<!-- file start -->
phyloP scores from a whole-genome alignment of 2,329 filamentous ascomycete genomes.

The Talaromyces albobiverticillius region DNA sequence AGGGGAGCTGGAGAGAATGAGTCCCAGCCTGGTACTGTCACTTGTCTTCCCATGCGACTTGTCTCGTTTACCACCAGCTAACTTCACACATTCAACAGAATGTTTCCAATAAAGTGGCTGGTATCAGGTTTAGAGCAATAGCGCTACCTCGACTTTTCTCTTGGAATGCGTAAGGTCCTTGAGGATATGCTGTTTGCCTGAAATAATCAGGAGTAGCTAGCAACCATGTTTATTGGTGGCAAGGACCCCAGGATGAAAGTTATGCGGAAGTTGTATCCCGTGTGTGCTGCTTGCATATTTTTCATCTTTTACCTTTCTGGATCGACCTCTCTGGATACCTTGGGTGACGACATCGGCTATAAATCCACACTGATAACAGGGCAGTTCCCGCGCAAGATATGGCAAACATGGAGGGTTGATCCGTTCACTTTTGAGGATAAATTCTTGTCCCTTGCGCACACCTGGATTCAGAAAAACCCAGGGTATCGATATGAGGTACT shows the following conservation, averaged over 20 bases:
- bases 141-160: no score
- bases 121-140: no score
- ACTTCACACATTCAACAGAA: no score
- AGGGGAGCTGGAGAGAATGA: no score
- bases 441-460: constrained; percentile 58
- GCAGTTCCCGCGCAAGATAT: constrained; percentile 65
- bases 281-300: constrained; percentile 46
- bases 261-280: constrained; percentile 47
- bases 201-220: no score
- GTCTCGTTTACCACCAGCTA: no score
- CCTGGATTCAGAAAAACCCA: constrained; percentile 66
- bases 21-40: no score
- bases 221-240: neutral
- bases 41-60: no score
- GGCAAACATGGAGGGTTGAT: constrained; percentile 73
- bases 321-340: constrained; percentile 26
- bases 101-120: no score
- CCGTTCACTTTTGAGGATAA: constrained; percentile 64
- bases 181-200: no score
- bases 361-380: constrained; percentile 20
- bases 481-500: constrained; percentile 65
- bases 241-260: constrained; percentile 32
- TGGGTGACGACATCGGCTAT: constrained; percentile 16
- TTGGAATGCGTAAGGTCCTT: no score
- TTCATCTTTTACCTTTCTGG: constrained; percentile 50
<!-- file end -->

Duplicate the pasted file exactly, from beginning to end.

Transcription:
phyloP scores from a whole-genome alignment of 2,329 filamentous ascomycete genomes.

The Talaromyces albobiverticillius region DNA sequence AGGGGAGCTGGAGAGAATGAGTCCCAGCCTGGTACTGTCACTTGTCTTCCCATGCGACTTGTCTCGTTTACCACCAGCTAACTTCACACATTCAACAGAATGTTTCCAATAAAGTGGCTGGTATCAGGTTTAGAGCAATAGCGCTACCTCGACTTTTCTCTTGGAATGCGTAAGGTCCTTGAGGATATGCTGTTTGCCTGAAATAATCAGGAGTAGCTAGCAACCATGTTTATTGGTGGCAAGGACCCCAGGATGAAAGTTATGCGGAAGTTGTATCCCGTGTGTGCTGCTTGCATATTTTTCATCTTTTACCTTTCTGGATCGACCTCTCTGGATACCTTGGGTGACGACATCGGCTATAAATCCACACTGATAACAGGGCAGTTCCCGCGCAAGATATGGCAAACATGGAGGGTTGATCCGTTCACTTTTGAGGATAAATTCTTGTCCCTTGCGCACACCTGGATTCAGAAAAACCCAGGGTATCGATATGAGGTACT shows the following conservation, averaged over 20 bases:
- bases 141-160: no score
- bases 121-140: no score
- ACTTCACACATTCAACAGAA: no score
- AGGGGAGCTGGAGAGAATGA: no score
- bases 441-460: constrained; percentile 58
- GCAGTTCCCGCGCAAGATAT: constrained; percentile 65
- bases 281-300: constrained; percentile 46
- bases 261-280: constrained; percentile 47
- bases 201-220: no score
- GTCTCGTTTACCACCAGCTA: no score
- CCTGGATTCAGAAAAACCCA: constrained; percentile 66
- bases 21-40: no score
- bases 221-240: neutral
- bases 41-60: no score
- GGCAAACATGGAGGGTTGAT: constrained; percentile 73
- bases 321-340: constrained; percentile 26
- bases 101-120: no score
- CCGTTCACTTTTGAGGATAA: constrained; percentile 64
- bases 181-200: no score
- bases 361-380: constrained; percentile 20
- bases 481-500: constrained; percentile 65
- bases 241-260: constrained; percentile 32
- TGGGTGACGACATCGGCTAT: constrained; percentile 16
- TTGGAATGCGTAAGGTCCTT: no score
- TTCATCTTTTACCTTTCTGG: constrained; percentile 50